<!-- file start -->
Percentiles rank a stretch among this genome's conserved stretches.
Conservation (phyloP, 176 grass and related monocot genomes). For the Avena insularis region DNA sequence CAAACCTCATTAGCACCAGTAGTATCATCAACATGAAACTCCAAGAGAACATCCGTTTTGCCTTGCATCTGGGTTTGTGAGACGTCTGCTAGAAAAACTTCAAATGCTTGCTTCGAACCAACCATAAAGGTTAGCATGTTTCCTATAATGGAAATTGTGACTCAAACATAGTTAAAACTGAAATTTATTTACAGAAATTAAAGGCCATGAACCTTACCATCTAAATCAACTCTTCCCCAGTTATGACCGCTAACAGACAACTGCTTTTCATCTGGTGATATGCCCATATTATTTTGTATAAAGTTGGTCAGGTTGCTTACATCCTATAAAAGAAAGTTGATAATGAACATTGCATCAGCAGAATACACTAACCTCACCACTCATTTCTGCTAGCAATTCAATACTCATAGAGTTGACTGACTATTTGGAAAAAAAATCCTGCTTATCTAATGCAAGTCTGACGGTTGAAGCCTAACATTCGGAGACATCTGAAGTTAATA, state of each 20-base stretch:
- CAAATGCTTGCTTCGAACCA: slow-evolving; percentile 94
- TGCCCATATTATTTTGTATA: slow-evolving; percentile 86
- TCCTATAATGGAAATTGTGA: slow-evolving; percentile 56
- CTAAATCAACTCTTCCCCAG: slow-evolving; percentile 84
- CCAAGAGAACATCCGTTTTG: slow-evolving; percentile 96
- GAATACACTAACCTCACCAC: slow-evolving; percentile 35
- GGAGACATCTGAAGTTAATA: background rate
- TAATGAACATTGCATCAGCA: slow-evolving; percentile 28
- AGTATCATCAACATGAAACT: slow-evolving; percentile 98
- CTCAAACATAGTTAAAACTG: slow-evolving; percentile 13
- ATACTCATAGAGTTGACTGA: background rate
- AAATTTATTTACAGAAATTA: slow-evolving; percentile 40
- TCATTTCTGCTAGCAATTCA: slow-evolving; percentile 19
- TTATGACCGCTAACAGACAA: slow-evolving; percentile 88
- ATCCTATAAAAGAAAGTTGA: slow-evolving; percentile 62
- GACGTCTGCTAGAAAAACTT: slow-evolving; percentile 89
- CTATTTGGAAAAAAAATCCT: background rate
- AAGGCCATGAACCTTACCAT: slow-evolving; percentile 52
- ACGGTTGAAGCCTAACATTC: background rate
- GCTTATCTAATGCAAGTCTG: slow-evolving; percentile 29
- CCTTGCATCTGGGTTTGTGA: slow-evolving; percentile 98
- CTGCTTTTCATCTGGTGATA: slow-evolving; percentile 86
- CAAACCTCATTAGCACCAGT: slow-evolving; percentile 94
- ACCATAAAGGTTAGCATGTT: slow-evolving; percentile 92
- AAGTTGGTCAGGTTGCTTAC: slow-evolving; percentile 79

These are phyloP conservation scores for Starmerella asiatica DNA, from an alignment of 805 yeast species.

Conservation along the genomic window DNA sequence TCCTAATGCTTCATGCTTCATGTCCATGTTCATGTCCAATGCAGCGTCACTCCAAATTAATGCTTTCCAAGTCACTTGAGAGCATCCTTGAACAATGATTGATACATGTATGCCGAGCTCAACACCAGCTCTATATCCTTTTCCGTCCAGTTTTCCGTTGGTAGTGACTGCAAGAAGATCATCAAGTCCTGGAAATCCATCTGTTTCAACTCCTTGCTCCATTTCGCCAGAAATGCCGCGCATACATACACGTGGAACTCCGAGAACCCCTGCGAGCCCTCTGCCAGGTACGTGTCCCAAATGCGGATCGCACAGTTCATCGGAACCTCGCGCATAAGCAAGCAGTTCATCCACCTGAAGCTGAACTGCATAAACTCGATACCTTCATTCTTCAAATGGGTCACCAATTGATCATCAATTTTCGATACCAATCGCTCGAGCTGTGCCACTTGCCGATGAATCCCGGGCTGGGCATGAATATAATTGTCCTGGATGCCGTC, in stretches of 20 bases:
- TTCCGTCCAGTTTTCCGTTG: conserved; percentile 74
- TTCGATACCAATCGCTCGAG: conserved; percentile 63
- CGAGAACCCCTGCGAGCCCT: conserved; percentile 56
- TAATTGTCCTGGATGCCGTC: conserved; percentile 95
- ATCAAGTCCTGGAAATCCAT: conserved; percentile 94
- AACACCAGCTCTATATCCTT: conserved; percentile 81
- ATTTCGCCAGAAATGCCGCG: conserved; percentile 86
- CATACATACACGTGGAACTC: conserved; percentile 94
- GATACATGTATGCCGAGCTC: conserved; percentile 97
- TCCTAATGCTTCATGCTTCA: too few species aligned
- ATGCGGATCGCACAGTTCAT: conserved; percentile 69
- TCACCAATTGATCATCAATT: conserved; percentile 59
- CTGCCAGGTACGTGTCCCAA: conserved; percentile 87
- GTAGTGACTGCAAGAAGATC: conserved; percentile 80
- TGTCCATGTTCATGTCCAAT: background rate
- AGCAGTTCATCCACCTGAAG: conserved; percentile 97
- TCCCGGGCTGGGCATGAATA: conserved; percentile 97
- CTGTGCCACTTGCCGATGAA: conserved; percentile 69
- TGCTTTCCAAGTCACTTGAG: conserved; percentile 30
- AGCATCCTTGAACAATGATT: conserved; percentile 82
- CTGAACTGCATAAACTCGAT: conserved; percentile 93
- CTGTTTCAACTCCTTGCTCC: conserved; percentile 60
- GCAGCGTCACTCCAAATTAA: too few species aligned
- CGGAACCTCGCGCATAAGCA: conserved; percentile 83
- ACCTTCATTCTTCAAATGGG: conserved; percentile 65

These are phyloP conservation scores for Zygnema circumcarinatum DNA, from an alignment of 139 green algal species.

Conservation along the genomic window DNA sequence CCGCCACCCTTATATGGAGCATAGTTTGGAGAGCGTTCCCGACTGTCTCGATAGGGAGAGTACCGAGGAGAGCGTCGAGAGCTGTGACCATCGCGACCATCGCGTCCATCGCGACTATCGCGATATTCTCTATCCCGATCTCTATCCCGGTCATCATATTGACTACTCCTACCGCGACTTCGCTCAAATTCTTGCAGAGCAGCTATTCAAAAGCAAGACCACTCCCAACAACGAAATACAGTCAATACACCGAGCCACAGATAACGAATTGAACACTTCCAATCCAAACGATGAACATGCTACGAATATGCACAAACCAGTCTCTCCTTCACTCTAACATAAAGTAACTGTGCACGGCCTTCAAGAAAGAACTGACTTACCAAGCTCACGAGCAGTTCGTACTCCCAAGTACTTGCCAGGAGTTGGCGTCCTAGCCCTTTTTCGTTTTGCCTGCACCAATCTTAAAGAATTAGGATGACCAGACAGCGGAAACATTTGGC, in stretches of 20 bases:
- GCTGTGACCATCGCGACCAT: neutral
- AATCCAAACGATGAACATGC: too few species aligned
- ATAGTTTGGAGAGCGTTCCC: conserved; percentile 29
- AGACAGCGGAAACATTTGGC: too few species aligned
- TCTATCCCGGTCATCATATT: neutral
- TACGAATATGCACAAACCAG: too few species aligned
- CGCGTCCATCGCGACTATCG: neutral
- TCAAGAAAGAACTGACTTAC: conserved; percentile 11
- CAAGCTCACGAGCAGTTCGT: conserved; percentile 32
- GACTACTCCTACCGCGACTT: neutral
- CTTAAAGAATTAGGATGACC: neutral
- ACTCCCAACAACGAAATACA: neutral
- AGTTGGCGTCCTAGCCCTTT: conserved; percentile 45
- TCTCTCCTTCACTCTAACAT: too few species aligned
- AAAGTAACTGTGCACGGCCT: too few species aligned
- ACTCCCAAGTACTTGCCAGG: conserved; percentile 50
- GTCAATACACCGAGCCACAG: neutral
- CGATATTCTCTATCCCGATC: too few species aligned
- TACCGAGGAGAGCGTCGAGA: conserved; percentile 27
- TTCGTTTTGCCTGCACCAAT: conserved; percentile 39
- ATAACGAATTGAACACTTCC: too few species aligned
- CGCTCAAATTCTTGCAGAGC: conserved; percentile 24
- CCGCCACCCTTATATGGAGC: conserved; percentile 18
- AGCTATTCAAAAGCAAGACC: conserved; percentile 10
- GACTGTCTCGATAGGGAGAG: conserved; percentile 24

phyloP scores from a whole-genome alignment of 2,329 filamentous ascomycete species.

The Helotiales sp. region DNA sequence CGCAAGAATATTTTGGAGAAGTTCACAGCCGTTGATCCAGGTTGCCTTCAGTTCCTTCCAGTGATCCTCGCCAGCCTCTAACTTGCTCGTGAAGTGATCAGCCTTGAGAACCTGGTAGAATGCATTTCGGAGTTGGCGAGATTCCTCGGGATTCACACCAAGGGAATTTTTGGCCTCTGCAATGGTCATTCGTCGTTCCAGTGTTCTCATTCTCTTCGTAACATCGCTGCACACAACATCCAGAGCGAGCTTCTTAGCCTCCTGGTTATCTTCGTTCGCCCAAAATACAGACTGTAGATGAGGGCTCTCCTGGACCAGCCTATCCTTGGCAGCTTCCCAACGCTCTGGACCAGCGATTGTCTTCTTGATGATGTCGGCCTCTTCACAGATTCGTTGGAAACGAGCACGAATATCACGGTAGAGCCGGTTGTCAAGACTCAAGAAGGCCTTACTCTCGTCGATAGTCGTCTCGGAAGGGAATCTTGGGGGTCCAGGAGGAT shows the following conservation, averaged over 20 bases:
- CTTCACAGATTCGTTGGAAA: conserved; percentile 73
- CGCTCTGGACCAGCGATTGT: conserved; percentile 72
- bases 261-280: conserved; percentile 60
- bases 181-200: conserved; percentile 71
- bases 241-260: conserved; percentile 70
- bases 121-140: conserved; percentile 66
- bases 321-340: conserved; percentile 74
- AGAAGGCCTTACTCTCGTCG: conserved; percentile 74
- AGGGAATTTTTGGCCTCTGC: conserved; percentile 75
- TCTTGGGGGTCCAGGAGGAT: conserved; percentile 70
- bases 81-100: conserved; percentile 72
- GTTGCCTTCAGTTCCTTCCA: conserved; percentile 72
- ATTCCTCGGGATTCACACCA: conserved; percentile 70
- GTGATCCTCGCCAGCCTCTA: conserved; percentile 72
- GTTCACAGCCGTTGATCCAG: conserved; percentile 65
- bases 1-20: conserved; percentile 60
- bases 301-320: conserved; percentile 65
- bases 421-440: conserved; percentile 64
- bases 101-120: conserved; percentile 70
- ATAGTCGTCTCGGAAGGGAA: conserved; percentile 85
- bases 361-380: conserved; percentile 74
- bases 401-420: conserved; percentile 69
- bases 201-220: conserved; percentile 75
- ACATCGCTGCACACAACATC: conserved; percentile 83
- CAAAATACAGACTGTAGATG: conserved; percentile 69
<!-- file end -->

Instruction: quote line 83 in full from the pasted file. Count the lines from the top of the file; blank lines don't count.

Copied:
The Helotiales sp. region DNA sequence CGCAAGAATATTTTGGAGAAGTTCACAGCCGTTGATCCAGGTTGCCTTCAGTTCCTTCCAGTGATCCTCGCCAGCCTCTAACTTGCTCGTGAAGTGATCAGCCTTGAGAACCTGGTAGAATGCATTTCGGAGTTGGCGAGATTCCTCGGGATTCACACCAAGGGAATTTTTGGCCTCTGCAATGGTCATTCGTCGTTCCAGTGTTCTCATTCTCTTCGTAACATCGCTGCACACAACATCCAGAGCGAGCTTCTTAGCCTCCTGGTTATCTTCGTTCGCCCAAAATACAGACTGTAGATGAGGGCTCTCCTGGACCAGCCTATCCTTGGCAGCTTCCCAACGCTCTGGACCAGCGATTGTCTTCTTGATGATGTCGGCCTCTTCACAGATTCGTTGGAAACGAGCACGAATATCACGGTAGAGCCGGTTGTCAAGACTCAAGAAGGCCTTACTCTCGTCGATAGTCGTCTCGGAAGGGAATCTTGGGGGTCCAGGAGGAT shows the following conservation, averaged over 20 bases: